In a study looking at brain scans of people with mild loss of thought and memory ability, Johns Hopkins researchers report evidence of lower levels of the serotonin transporter — a natural brain chemical that regulates mood, sleep and appetite.
Previous studies from Johns Hopkins and other centers have shown that people with Alzheimer’s disease and severe cognitive decline have severe loss of serotonin neurons, but the studies did not show whether those reductions were a cause or effect of the disease. Results of the new study of people with very early signs of memory decline, the researchers say, suggest that lower serotonin transporters may be drivers of the disease rather than a byproduct.
A report on the study, also suggest that finding ways to prevent the loss of serotonin or introducing a substitute neurotransmitter could slow or stop the progression of Alzheimer’s disease and perhaps other dementias. “Now that we have more evidence that serotonin is a chemical that appears affected early in cognitive decline, we suspect that increasing serotonin function in the brain could prevent memory loss from getting worse and slow disease progression”, says Gwenn Smith, Professor of psychiatry and behavioral sciences at the Johns Hopkins University School of Medicine and Director of geriatric psychiatry and neuropsychiatry at Johns Hopkins University School of Medicine.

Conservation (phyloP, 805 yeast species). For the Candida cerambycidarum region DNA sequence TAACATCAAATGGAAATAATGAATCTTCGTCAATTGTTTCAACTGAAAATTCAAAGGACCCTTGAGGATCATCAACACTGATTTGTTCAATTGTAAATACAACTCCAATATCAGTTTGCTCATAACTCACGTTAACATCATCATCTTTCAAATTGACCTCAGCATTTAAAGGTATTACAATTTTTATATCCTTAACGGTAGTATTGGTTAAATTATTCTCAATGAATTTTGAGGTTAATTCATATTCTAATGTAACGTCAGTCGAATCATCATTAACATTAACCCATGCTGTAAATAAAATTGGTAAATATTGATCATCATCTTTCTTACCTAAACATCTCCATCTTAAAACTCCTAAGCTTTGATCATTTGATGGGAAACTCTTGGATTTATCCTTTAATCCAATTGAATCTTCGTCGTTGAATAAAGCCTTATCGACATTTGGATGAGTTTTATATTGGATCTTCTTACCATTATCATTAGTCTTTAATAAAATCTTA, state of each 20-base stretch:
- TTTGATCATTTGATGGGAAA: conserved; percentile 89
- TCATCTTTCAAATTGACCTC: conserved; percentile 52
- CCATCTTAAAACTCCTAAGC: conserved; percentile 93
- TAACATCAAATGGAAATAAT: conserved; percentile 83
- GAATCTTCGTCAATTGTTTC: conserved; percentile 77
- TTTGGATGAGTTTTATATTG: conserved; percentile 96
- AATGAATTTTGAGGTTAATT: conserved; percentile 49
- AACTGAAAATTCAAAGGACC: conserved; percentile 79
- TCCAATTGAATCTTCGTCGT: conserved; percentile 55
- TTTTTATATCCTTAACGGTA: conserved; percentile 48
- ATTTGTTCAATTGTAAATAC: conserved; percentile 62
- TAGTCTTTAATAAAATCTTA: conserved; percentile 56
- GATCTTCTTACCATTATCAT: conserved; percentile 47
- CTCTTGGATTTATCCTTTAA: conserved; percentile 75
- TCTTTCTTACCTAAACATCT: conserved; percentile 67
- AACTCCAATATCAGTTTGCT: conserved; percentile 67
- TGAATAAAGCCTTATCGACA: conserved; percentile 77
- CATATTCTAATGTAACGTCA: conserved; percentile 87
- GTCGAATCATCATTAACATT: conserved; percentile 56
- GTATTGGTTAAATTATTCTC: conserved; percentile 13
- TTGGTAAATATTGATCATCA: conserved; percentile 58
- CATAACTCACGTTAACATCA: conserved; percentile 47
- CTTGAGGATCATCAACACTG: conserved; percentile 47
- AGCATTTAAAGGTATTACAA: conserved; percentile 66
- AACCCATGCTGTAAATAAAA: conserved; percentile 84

Serotonin levels that are lower and out of balance with other brain chemicals such as dopamine are well known to significantly impact mood, particularly depression, and drugs that block the brain’s “reuptake” of serotonin (known as SSRIs) are specific treatments for some major forms of depression and anxiety.
Smith notes that researchers have tried with limitedlimited success to treat Alzheimer’s disease and cognitive impairment with antidepressants such as SSRIs, which bind to the serotonin transporters. But since these transporters are at much lower levels in people with Alzheimer’s, she speculates that the drugs can’t serve their purpose without their target.
The idea for Smith’s study was inspired by the work of co-author Alena Savonenko, Associate Professor of pathology, and her colleagues who showed that loss of serotonin neurons was associated with more protein clumps, or amyloid, in mouse brain.